I put them on 209A Crosby shackles (Probably won't find them in the same shop, they aren't black iron...), to 30 feet of 3/8 G40 chain, to 1 1/4 nylon spliced to thimbles.

I'd lay three 65's or 70's on 30 feet of chain and nylon or polydacron with the black flec and drop two bow anchors and a stern.

Pick your prevailing wind direction and try to put her sheltered as you can relative to the local wind rolling around the bay.

My Five, ended up holding an 80 footer I'm rebuilding and two 90 foot trawlers when a dolphin pile I was tied to as an extra, snapped off at the waterline during Hurricane Arthur. The eye came over, and clocked 110... 1 anchor bent, 3 inches or so along the shank.
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Old 04-03-2015, 20:36   #26
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Re: Trusting junk?

Thanks everyone; I knew I would get tons of great answers to that age old question. I really loved Nimblemotors' suggestion. I have just the half sunk, lead keeled boat in mind in the harbor.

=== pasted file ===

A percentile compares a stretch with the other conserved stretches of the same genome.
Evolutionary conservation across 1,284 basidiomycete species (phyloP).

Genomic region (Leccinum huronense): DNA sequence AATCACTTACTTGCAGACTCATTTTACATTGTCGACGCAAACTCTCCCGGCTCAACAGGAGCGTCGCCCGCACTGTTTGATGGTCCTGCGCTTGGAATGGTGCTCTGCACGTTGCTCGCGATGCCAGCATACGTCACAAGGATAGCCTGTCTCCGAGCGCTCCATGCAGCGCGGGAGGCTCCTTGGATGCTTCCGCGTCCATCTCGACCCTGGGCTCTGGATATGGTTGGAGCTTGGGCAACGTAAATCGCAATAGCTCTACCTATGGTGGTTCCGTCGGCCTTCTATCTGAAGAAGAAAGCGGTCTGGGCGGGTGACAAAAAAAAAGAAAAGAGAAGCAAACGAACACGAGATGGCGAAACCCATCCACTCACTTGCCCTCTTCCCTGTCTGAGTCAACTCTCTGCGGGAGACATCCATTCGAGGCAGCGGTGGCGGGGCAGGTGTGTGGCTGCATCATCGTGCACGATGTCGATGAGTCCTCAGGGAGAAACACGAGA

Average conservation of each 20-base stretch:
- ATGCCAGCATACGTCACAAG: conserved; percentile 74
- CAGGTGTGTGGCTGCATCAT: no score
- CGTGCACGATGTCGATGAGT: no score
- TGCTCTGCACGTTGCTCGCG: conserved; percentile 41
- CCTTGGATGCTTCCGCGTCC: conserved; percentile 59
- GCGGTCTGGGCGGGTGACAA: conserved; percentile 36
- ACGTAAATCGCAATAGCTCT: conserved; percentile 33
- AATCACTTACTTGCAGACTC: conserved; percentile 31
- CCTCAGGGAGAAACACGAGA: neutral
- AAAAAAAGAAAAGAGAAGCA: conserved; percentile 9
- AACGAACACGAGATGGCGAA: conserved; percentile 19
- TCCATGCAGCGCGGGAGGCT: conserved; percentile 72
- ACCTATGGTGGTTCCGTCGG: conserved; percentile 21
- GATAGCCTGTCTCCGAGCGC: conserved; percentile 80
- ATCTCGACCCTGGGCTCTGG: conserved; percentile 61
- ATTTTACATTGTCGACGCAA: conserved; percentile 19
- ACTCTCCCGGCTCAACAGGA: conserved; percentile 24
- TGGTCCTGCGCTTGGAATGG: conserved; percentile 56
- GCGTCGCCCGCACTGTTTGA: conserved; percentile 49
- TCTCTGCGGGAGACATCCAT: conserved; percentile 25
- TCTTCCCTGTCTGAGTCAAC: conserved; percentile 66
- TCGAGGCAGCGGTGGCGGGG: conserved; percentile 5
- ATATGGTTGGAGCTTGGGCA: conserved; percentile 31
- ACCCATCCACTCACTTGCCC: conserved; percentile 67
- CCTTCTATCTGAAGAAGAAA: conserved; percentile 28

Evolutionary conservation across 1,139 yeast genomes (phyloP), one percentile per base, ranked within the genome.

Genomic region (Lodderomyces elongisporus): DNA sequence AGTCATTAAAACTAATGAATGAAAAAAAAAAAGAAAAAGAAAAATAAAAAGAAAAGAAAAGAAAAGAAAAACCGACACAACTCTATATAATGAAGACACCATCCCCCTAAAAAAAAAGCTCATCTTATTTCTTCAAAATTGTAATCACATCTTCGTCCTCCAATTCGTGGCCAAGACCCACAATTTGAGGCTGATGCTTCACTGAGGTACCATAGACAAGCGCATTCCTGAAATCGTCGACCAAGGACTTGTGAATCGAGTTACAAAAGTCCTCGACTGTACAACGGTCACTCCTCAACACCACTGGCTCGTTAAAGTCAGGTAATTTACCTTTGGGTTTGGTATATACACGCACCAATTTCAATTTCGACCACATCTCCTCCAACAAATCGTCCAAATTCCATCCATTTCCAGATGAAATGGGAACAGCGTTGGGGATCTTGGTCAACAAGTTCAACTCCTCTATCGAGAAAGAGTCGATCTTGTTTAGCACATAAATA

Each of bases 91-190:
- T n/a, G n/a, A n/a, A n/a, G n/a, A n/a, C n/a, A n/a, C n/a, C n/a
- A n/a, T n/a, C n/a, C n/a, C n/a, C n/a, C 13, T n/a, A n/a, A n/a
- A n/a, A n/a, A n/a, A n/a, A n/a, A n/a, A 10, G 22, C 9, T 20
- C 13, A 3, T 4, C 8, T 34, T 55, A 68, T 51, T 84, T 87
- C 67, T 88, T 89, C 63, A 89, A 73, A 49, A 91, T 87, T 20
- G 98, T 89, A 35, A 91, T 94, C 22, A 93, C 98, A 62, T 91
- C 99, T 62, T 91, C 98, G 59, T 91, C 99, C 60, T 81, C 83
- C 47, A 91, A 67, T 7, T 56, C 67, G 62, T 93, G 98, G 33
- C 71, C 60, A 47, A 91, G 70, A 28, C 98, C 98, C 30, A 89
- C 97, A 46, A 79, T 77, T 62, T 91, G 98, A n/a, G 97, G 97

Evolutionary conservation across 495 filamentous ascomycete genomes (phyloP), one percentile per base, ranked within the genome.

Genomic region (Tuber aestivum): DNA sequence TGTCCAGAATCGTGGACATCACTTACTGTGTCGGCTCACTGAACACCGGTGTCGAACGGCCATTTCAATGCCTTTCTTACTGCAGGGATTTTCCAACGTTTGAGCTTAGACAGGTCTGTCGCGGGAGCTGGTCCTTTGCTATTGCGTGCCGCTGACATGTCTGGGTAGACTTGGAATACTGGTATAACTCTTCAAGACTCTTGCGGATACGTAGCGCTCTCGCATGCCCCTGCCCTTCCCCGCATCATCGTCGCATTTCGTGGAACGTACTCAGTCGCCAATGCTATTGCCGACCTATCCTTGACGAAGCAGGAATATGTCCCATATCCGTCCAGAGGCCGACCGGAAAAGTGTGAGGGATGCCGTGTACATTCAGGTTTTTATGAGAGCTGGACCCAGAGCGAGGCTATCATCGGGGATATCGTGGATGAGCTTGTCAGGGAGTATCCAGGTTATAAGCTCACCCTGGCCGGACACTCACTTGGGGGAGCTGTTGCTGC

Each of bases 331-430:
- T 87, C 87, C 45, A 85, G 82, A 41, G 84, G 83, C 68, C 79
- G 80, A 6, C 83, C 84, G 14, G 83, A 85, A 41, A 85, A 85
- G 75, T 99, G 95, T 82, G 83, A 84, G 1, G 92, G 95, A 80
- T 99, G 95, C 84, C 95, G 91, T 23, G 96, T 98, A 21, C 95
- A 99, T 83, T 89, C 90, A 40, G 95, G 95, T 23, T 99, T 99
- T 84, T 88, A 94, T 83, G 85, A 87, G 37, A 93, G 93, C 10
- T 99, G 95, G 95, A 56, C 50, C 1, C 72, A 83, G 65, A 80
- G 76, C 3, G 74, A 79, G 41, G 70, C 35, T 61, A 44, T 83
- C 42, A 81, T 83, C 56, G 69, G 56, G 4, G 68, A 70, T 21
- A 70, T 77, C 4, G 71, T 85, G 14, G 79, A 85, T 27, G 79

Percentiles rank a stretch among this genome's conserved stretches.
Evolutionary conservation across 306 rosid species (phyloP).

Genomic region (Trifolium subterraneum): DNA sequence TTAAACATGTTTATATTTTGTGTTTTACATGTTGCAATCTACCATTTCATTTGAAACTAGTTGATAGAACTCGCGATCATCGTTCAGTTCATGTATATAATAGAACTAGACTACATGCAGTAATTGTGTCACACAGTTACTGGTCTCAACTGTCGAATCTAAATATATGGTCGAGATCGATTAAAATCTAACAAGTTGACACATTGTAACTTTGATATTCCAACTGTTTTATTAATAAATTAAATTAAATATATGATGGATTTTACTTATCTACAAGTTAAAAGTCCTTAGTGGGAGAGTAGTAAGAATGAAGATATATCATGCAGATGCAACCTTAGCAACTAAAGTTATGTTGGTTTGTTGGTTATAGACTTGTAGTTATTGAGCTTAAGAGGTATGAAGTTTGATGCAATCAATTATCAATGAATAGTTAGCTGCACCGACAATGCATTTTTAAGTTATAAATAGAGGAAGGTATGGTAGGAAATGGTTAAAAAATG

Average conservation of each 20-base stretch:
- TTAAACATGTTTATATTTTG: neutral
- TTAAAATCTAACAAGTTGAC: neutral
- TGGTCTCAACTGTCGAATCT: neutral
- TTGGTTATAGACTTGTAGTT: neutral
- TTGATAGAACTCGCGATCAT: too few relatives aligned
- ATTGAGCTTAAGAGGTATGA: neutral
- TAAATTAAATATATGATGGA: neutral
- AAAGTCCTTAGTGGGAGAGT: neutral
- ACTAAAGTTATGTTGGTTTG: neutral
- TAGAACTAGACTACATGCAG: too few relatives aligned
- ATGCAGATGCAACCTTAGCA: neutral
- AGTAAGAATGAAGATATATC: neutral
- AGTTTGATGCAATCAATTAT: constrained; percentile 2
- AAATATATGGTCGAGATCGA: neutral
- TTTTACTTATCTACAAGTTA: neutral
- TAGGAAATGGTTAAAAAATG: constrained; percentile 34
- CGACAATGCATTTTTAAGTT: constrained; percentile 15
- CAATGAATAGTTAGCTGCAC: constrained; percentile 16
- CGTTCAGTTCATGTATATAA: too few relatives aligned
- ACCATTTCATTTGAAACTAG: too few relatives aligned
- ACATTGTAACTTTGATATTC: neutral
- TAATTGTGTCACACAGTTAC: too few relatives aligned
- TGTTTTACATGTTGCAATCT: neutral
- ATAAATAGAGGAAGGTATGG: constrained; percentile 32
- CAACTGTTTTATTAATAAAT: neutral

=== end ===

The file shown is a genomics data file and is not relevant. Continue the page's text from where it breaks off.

The thought of putting our new home out to hang all alone is frightening but if we don't try it we will never know right? I know drums and cement aren't our best options, however, since we will be about 50 miles from the nearest town it is the only option I can be 100% sure will be available. The bottom is in fact feet of the gloopiest mud i have ever had the misfortune to sink to my waist in (not much fun).

Building forms on shore or on deck of our aluminum skiff (provided by the state) could be an option as well. To cut down on the drums rolling around we were told by an old fisherman that he puts rebar spikes through his drums.

We have talked engine blocks and that may be an option as cars make it to Kodiak Island and then never leave. Unfortunately I don't believe train wheels or track will be much of an option as no RR has ever passed anywhere near Kodiak Island that I know of. Cabling to shore may be an option; I know people come into the bay to catch Pink and Coho salmon in the stream at the head, but not more than a handful of boats in the season.

We had also talked about getting a Dor mar or similar pyramid anchor but the shipping alone on a 600# anchor to Kodiak would pay dockage fees for quite a few seasons. I will have to look more into getting an oversize manus or plow type anchor as we need a secondary "bomb proof" setup on the bow anyhow. 175# might be bigger than we want to carry everywhere with us but might be worth the security up here.

This mooring will probably only be used by us this summer; maybe next summer as well but then we are going cruising!